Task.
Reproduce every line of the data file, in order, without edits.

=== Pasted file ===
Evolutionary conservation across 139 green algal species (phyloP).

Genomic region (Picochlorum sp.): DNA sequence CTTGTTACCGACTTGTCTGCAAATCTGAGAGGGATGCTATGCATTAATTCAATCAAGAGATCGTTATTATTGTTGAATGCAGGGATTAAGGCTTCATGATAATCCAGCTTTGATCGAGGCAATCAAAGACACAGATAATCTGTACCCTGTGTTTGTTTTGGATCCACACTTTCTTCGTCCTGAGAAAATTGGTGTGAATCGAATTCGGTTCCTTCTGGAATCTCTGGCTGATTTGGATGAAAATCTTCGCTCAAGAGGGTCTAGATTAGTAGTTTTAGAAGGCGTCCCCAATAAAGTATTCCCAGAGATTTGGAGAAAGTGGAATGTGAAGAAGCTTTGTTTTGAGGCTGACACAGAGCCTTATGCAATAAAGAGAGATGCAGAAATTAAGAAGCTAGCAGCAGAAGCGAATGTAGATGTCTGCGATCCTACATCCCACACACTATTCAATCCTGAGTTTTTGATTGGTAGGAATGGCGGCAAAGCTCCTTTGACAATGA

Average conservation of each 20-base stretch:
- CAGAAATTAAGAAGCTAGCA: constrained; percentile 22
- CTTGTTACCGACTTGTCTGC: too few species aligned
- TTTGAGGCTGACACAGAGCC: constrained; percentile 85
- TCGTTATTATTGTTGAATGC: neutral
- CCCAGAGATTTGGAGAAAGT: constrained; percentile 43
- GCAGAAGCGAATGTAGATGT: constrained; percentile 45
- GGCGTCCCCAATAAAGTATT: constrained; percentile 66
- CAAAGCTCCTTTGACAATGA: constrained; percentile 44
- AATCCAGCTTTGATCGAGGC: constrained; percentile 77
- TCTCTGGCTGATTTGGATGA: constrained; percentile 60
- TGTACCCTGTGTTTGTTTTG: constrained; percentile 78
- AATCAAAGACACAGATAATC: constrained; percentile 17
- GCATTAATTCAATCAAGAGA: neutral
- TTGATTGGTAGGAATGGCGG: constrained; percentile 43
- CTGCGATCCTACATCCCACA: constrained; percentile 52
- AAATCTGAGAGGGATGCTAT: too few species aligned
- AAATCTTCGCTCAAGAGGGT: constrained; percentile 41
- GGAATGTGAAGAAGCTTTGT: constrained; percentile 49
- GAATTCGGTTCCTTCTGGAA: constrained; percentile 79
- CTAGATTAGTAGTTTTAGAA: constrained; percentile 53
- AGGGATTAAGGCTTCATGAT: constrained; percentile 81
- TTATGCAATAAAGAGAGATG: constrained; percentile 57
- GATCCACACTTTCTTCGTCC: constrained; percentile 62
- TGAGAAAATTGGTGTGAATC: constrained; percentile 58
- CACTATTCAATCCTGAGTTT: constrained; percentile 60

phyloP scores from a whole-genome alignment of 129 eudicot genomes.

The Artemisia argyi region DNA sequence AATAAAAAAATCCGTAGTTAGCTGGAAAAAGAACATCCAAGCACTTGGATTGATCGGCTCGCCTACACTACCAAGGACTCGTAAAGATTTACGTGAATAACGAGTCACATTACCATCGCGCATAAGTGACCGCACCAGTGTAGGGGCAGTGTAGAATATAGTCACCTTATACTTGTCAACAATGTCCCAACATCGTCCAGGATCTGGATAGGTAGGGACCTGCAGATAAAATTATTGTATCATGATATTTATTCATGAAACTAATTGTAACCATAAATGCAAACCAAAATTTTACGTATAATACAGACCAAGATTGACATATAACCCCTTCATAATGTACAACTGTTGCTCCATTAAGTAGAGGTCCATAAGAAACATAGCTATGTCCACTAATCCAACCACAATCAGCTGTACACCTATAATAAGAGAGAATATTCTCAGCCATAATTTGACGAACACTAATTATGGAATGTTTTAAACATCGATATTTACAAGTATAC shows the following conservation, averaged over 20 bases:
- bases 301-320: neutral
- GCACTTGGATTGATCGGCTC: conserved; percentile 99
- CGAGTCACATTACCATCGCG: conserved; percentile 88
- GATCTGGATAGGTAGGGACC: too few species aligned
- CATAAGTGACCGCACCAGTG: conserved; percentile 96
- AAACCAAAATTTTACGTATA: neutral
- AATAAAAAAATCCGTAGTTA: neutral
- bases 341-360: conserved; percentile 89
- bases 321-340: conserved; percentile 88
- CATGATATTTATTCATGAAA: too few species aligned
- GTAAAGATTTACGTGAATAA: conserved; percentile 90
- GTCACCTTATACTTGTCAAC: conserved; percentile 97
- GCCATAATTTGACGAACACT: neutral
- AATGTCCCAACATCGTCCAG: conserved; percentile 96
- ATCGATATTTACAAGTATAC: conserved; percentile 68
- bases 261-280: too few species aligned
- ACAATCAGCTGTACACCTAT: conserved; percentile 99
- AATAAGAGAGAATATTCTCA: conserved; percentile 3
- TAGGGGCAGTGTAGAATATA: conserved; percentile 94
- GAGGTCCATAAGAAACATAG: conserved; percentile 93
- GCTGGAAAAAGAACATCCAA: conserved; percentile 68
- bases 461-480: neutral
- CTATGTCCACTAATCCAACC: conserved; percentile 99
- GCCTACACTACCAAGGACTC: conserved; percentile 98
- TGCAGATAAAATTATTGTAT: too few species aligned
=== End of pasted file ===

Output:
Evolutionary conservation across 139 green algal species (phyloP).

Genomic region (Picochlorum sp.): DNA sequence CTTGTTACCGACTTGTCTGCAAATCTGAGAGGGATGCTATGCATTAATTCAATCAAGAGATCGTTATTATTGTTGAATGCAGGGATTAAGGCTTCATGATAATCCAGCTTTGATCGAGGCAATCAAAGACACAGATAATCTGTACCCTGTGTTTGTTTTGGATCCACACTTTCTTCGTCCTGAGAAAATTGGTGTGAATCGAATTCGGTTCCTTCTGGAATCTCTGGCTGATTTGGATGAAAATCTTCGCTCAAGAGGGTCTAGATTAGTAGTTTTAGAAGGCGTCCCCAATAAAGTATTCCCAGAGATTTGGAGAAAGTGGAATGTGAAGAAGCTTTGTTTTGAGGCTGACACAGAGCCTTATGCAATAAAGAGAGATGCAGAAATTAAGAAGCTAGCAGCAGAAGCGAATGTAGATGTCTGCGATCCTACATCCCACACACTATTCAATCCTGAGTTTTTGATTGGTAGGAATGGCGGCAAAGCTCCTTTGACAATGA

Average conservation of each 20-base stretch:
- CAGAAATTAAGAAGCTAGCA: constrained; percentile 22
- CTTGTTACCGACTTGTCTGC: too few species aligned
- TTTGAGGCTGACACAGAGCC: constrained; percentile 85
- TCGTTATTATTGTTGAATGC: neutral
- CCCAGAGATTTGGAGAAAGT: constrained; percentile 43
- GCAGAAGCGAATGTAGATGT: constrained; percentile 45
- GGCGTCCCCAATAAAGTATT: constrained; percentile 66
- CAAAGCTCCTTTGACAATGA: constrained; percentile 44
- AATCCAGCTTTGATCGAGGC: constrained; percentile 77
- TCTCTGGCTGATTTGGATGA: constrained; percentile 60
- TGTACCCTGTGTTTGTTTTG: constrained; percentile 78
- AATCAAAGACACAGATAATC: constrained; percentile 17
- GCATTAATTCAATCAAGAGA: neutral
- TTGATTGGTAGGAATGGCGG: constrained; percentile 43
- CTGCGATCCTACATCCCACA: constrained; percentile 52
- AAATCTGAGAGGGATGCTAT: too few species aligned
- AAATCTTCGCTCAAGAGGGT: constrained; percentile 41
- GGAATGTGAAGAAGCTTTGT: constrained; percentile 49
- GAATTCGGTTCCTTCTGGAA: constrained; percentile 79
- CTAGATTAGTAGTTTTAGAA: constrained; percentile 53
- AGGGATTAAGGCTTCATGAT: constrained; percentile 81
- TTATGCAATAAAGAGAGATG: constrained; percentile 57
- GATCCACACTTTCTTCGTCC: constrained; percentile 62
- TGAGAAAATTGGTGTGAATC: constrained; percentile 58
- CACTATTCAATCCTGAGTTT: constrained; percentile 60

phyloP scores from a whole-genome alignment of 129 eudicot genomes.

The Artemisia argyi region DNA sequence AATAAAAAAATCCGTAGTTAGCTGGAAAAAGAACATCCAAGCACTTGGATTGATCGGCTCGCCTACACTACCAAGGACTCGTAAAGATTTACGTGAATAACGAGTCACATTACCATCGCGCATAAGTGACCGCACCAGTGTAGGGGCAGTGTAGAATATAGTCACCTTATACTTGTCAACAATGTCCCAACATCGTCCAGGATCTGGATAGGTAGGGACCTGCAGATAAAATTATTGTATCATGATATTTATTCATGAAACTAATTGTAACCATAAATGCAAACCAAAATTTTACGTATAATACAGACCAAGATTGACATATAACCCCTTCATAATGTACAACTGTTGCTCCATTAAGTAGAGGTCCATAAGAAACATAGCTATGTCCACTAATCCAACCACAATCAGCTGTACACCTATAATAAGAGAGAATATTCTCAGCCATAATTTGACGAACACTAATTATGGAATGTTTTAAACATCGATATTTACAAGTATAC shows the following conservation, averaged over 20 bases:
- bases 301-320: neutral
- GCACTTGGATTGATCGGCTC: conserved; percentile 99
- CGAGTCACATTACCATCGCG: conserved; percentile 88
- GATCTGGATAGGTAGGGACC: too few species aligned
- CATAAGTGACCGCACCAGTG: conserved; percentile 96
- AAACCAAAATTTTACGTATA: neutral
- AATAAAAAAATCCGTAGTTA: neutral
- bases 341-360: conserved; percentile 89
- bases 321-340: conserved; percentile 88
- CATGATATTTATTCATGAAA: too few species aligned
- GTAAAGATTTACGTGAATAA: conserved; percentile 90
- GTCACCTTATACTTGTCAAC: conserved; percentile 97
- GCCATAATTTGACGAACACT: neutral
- AATGTCCCAACATCGTCCAG: conserved; percentile 96
- ATCGATATTTACAAGTATAC: conserved; percentile 68
- bases 261-280: too few species aligned
- ACAATCAGCTGTACACCTAT: conserved; percentile 99
- AATAAGAGAGAATATTCTCA: conserved; percentile 3
- TAGGGGCAGTGTAGAATATA: conserved; percentile 94
- GAGGTCCATAAGAAACATAG: conserved; percentile 93
- GCTGGAAAAAGAACATCCAA: conserved; percentile 68
- bases 461-480: neutral
- CTATGTCCACTAATCCAACC: conserved; percentile 99
- GCCTACACTACCAAGGACTC: conserved; percentile 98
- TGCAGATAAAATTATTGTAT: too few species aligned